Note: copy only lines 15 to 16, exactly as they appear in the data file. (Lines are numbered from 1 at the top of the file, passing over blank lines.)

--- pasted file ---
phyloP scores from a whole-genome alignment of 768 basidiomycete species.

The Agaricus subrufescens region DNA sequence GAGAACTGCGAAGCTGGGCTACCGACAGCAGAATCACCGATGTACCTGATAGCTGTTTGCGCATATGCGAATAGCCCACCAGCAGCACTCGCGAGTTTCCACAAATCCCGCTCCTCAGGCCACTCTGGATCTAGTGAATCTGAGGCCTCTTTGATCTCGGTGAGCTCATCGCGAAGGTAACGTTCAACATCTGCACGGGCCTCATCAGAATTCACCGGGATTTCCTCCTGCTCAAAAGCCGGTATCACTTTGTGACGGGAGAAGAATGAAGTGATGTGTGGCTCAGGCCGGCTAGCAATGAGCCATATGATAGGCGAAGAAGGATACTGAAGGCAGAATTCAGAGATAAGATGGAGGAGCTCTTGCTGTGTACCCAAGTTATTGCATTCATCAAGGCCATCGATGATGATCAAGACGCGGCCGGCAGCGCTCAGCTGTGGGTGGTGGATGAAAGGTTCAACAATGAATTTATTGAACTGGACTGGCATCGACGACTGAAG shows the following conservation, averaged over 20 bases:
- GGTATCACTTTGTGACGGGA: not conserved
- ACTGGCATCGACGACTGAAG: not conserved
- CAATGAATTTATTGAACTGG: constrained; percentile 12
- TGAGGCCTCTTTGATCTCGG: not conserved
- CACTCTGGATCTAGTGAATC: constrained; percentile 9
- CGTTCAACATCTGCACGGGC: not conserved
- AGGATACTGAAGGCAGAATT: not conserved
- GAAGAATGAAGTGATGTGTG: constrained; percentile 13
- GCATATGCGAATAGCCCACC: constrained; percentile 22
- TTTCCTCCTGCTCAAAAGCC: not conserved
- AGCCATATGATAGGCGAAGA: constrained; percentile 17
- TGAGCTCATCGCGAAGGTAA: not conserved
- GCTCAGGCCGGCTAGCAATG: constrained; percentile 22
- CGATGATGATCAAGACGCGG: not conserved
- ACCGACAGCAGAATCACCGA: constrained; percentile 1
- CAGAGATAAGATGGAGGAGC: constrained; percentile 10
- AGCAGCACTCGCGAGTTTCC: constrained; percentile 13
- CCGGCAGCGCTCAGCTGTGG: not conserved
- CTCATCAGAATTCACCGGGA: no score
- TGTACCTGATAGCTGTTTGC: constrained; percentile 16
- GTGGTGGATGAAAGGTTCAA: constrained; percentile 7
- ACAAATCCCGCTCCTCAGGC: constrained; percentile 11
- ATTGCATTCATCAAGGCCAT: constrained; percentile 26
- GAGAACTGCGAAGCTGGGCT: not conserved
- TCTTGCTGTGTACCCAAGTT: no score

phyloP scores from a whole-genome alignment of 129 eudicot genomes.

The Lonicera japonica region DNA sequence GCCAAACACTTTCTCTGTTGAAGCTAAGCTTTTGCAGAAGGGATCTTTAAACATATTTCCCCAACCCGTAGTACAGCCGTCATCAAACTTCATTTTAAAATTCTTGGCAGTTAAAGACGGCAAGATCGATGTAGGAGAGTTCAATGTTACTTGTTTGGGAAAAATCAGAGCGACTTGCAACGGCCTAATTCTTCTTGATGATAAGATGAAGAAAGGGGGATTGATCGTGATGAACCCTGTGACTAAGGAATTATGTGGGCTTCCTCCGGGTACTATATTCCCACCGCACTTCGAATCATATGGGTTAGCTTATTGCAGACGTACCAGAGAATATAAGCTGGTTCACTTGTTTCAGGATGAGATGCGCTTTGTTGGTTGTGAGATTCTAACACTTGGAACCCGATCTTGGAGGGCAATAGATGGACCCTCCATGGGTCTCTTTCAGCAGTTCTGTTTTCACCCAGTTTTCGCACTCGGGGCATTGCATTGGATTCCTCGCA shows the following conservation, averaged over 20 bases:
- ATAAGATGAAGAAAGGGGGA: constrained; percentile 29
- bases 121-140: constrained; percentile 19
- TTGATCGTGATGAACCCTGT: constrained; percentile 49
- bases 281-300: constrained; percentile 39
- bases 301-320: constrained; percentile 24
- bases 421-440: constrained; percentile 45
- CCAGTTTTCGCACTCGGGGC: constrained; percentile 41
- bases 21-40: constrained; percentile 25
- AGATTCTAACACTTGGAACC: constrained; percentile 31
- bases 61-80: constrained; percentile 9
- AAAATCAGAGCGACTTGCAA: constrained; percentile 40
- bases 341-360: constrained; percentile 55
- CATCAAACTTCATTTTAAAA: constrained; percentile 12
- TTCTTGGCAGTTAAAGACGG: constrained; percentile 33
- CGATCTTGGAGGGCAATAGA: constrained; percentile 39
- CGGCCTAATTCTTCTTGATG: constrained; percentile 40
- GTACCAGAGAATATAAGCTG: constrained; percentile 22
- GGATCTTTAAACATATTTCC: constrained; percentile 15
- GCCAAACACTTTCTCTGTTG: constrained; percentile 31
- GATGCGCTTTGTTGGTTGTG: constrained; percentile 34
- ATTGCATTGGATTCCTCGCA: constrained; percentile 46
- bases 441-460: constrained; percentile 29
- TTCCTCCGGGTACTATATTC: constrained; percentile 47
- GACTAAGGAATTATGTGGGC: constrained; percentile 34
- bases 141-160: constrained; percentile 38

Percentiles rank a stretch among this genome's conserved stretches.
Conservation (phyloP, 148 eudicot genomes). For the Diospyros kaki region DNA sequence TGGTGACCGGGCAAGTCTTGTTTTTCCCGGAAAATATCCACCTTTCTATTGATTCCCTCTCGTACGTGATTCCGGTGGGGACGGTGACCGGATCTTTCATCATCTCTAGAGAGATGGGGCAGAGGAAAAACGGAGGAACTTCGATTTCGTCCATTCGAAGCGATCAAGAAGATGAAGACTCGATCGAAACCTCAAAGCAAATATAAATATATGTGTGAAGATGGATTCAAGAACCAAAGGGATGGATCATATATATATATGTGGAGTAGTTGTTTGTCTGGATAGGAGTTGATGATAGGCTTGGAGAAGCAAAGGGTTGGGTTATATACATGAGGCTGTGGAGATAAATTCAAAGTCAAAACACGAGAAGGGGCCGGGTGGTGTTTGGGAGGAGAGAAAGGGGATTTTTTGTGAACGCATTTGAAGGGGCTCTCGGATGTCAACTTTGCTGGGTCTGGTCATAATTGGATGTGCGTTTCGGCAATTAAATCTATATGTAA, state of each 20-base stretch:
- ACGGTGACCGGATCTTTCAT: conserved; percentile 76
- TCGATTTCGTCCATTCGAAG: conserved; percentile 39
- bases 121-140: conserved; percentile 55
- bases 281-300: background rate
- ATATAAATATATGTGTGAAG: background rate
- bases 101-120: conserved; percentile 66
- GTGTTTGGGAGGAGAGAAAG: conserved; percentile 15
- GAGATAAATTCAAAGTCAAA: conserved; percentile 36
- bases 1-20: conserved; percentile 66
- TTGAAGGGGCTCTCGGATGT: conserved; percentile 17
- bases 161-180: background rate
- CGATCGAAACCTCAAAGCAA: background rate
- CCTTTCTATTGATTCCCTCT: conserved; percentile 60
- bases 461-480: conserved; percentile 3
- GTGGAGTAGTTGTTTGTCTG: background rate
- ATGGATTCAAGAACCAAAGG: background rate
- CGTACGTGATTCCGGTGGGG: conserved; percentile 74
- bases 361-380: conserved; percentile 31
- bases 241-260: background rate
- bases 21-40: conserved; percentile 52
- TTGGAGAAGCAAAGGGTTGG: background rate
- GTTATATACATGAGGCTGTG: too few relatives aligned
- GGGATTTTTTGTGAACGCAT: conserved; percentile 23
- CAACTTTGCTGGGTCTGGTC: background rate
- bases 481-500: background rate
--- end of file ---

- GCTCAGGCCGGCTAGCAATG: constrained; percentile 22
- CGATGATGATCAAGACGCGG: not conserved